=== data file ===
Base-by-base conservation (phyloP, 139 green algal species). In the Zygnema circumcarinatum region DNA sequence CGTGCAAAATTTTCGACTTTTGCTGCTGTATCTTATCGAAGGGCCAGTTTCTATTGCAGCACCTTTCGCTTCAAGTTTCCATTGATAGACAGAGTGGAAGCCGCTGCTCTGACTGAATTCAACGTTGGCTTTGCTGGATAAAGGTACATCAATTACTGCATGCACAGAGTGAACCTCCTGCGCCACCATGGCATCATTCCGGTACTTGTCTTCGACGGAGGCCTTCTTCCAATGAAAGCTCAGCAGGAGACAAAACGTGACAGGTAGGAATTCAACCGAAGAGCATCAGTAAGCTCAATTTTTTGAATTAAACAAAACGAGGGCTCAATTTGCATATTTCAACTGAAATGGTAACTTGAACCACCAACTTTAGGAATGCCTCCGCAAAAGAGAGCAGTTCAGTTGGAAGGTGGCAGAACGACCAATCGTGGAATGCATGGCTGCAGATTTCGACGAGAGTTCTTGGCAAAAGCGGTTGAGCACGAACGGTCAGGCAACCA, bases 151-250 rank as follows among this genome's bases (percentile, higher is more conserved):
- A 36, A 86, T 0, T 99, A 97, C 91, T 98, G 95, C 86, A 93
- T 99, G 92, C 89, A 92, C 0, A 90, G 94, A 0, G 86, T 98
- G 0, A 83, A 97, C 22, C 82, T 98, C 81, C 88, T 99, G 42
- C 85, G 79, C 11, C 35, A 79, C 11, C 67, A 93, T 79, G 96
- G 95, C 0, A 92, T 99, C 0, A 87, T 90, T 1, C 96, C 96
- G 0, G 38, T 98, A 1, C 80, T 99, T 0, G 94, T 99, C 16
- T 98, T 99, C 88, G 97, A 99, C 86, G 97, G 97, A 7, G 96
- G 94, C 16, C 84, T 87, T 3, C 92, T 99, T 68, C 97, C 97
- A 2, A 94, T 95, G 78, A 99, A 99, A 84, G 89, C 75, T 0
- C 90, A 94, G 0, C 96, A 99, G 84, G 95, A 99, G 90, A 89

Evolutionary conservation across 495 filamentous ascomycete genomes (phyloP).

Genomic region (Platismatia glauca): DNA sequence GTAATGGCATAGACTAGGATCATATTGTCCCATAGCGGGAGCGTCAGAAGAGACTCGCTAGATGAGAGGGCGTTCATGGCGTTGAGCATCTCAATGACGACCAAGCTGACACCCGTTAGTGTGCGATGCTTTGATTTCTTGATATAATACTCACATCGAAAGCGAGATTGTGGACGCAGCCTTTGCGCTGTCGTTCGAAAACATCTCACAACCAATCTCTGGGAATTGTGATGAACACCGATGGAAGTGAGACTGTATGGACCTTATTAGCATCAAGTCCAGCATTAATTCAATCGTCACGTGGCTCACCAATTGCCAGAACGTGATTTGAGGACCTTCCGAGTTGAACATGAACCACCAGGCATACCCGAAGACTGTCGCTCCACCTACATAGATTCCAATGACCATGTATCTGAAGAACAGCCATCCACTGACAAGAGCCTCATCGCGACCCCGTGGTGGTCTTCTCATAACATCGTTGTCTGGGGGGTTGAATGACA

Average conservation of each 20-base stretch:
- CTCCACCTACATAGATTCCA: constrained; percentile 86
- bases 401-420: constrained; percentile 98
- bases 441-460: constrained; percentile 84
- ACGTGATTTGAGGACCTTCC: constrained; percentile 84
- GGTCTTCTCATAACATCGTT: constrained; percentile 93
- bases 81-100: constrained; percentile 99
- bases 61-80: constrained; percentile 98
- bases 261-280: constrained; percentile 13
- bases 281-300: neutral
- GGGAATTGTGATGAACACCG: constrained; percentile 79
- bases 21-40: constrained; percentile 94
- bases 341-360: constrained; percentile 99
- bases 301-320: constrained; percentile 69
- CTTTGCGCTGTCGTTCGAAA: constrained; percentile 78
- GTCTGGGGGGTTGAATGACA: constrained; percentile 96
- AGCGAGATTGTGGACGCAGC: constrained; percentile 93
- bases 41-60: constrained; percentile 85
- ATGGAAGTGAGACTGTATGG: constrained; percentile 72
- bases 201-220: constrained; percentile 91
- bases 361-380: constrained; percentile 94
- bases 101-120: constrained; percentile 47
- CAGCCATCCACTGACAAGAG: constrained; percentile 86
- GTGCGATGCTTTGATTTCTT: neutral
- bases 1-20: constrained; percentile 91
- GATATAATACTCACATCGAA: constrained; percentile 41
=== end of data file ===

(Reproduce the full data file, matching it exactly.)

Base-by-base conservation (phyloP, 139 green algal species). In the Zygnema circumcarinatum region DNA sequence CGTGCAAAATTTTCGACTTTTGCTGCTGTATCTTATCGAAGGGCCAGTTTCTATTGCAGCACCTTTCGCTTCAAGTTTCCATTGATAGACAGAGTGGAAGCCGCTGCTCTGACTGAATTCAACGTTGGCTTTGCTGGATAAAGGTACATCAATTACTGCATGCACAGAGTGAACCTCCTGCGCCACCATGGCATCATTCCGGTACTTGTCTTCGACGGAGGCCTTCTTCCAATGAAAGCTCAGCAGGAGACAAAACGTGACAGGTAGGAATTCAACCGAAGAGCATCAGTAAGCTCAATTTTTTGAATTAAACAAAACGAGGGCTCAATTTGCATATTTCAACTGAAATGGTAACTTGAACCACCAACTTTAGGAATGCCTCCGCAAAAGAGAGCAGTTCAGTTGGAAGGTGGCAGAACGACCAATCGTGGAATGCATGGCTGCAGATTTCGACGAGAGTTCTTGGCAAAAGCGGTTGAGCACGAACGGTCAGGCAACCA, bases 151-250 rank as follows among this genome's bases (percentile, higher is more conserved):
- A 36, A 86, T 0, T 99, A 97, C 91, T 98, G 95, C 86, A 93
- T 99, G 92, C 89, A 92, C 0, A 90, G 94, A 0, G 86, T 98
- G 0, A 83, A 97, C 22, C 82, T 98, C 81, C 88, T 99, G 42
- C 85, G 79, C 11, C 35, A 79, C 11, C 67, A 93, T 79, G 96
- G 95, C 0, A 92, T 99, C 0, A 87, T 90, T 1, C 96, C 96
- G 0, G 38, T 98, A 1, C 80, T 99, T 0, G 94, T 99, C 16
- T 98, T 99, C 88, G 97, A 99, C 86, G 97, G 97, A 7, G 96
- G 94, C 16, C 84, T 87, T 3, C 92, T 99, T 68, C 97, C 97
- A 2, A 94, T 95, G 78, A 99, A 99, A 84, G 89, C 75, T 0
- C 90, A 94, G 0, C 96, A 99, G 84, G 95, A 99, G 90, A 89

Evolutionary conservation across 495 filamentous ascomycete genomes (phyloP).

Genomic region (Platismatia glauca): DNA sequence GTAATGGCATAGACTAGGATCATATTGTCCCATAGCGGGAGCGTCAGAAGAGACTCGCTAGATGAGAGGGCGTTCATGGCGTTGAGCATCTCAATGACGACCAAGCTGACACCCGTTAGTGTGCGATGCTTTGATTTCTTGATATAATACTCACATCGAAAGCGAGATTGTGGACGCAGCCTTTGCGCTGTCGTTCGAAAACATCTCACAACCAATCTCTGGGAATTGTGATGAACACCGATGGAAGTGAGACTGTATGGACCTTATTAGCATCAAGTCCAGCATTAATTCAATCGTCACGTGGCTCACCAATTGCCAGAACGTGATTTGAGGACCTTCCGAGTTGAACATGAACCACCAGGCATACCCGAAGACTGTCGCTCCACCTACATAGATTCCAATGACCATGTATCTGAAGAACAGCCATCCACTGACAAGAGCCTCATCGCGACCCCGTGGTGGTCTTCTCATAACATCGTTGTCTGGGGGGTTGAATGACA

Average conservation of each 20-base stretch:
- CTCCACCTACATAGATTCCA: constrained; percentile 86
- bases 401-420: constrained; percentile 98
- bases 441-460: constrained; percentile 84
- ACGTGATTTGAGGACCTTCC: constrained; percentile 84
- GGTCTTCTCATAACATCGTT: constrained; percentile 93
- bases 81-100: constrained; percentile 99
- bases 61-80: constrained; percentile 98
- bases 261-280: constrained; percentile 13
- bases 281-300: neutral
- GGGAATTGTGATGAACACCG: constrained; percentile 79
- bases 21-40: constrained; percentile 94
- bases 341-360: constrained; percentile 99
- bases 301-320: constrained; percentile 69
- CTTTGCGCTGTCGTTCGAAA: constrained; percentile 78
- GTCTGGGGGGTTGAATGACA: constrained; percentile 96
- AGCGAGATTGTGGACGCAGC: constrained; percentile 93
- bases 41-60: constrained; percentile 85
- ATGGAAGTGAGACTGTATGG: constrained; percentile 72
- bases 201-220: constrained; percentile 91
- bases 361-380: constrained; percentile 94
- bases 101-120: constrained; percentile 47
- CAGCCATCCACTGACAAGAG: constrained; percentile 86
- GTGCGATGCTTTGATTTCTT: neutral
- bases 1-20: constrained; percentile 91
- GATATAATACTCACATCGAA: constrained; percentile 41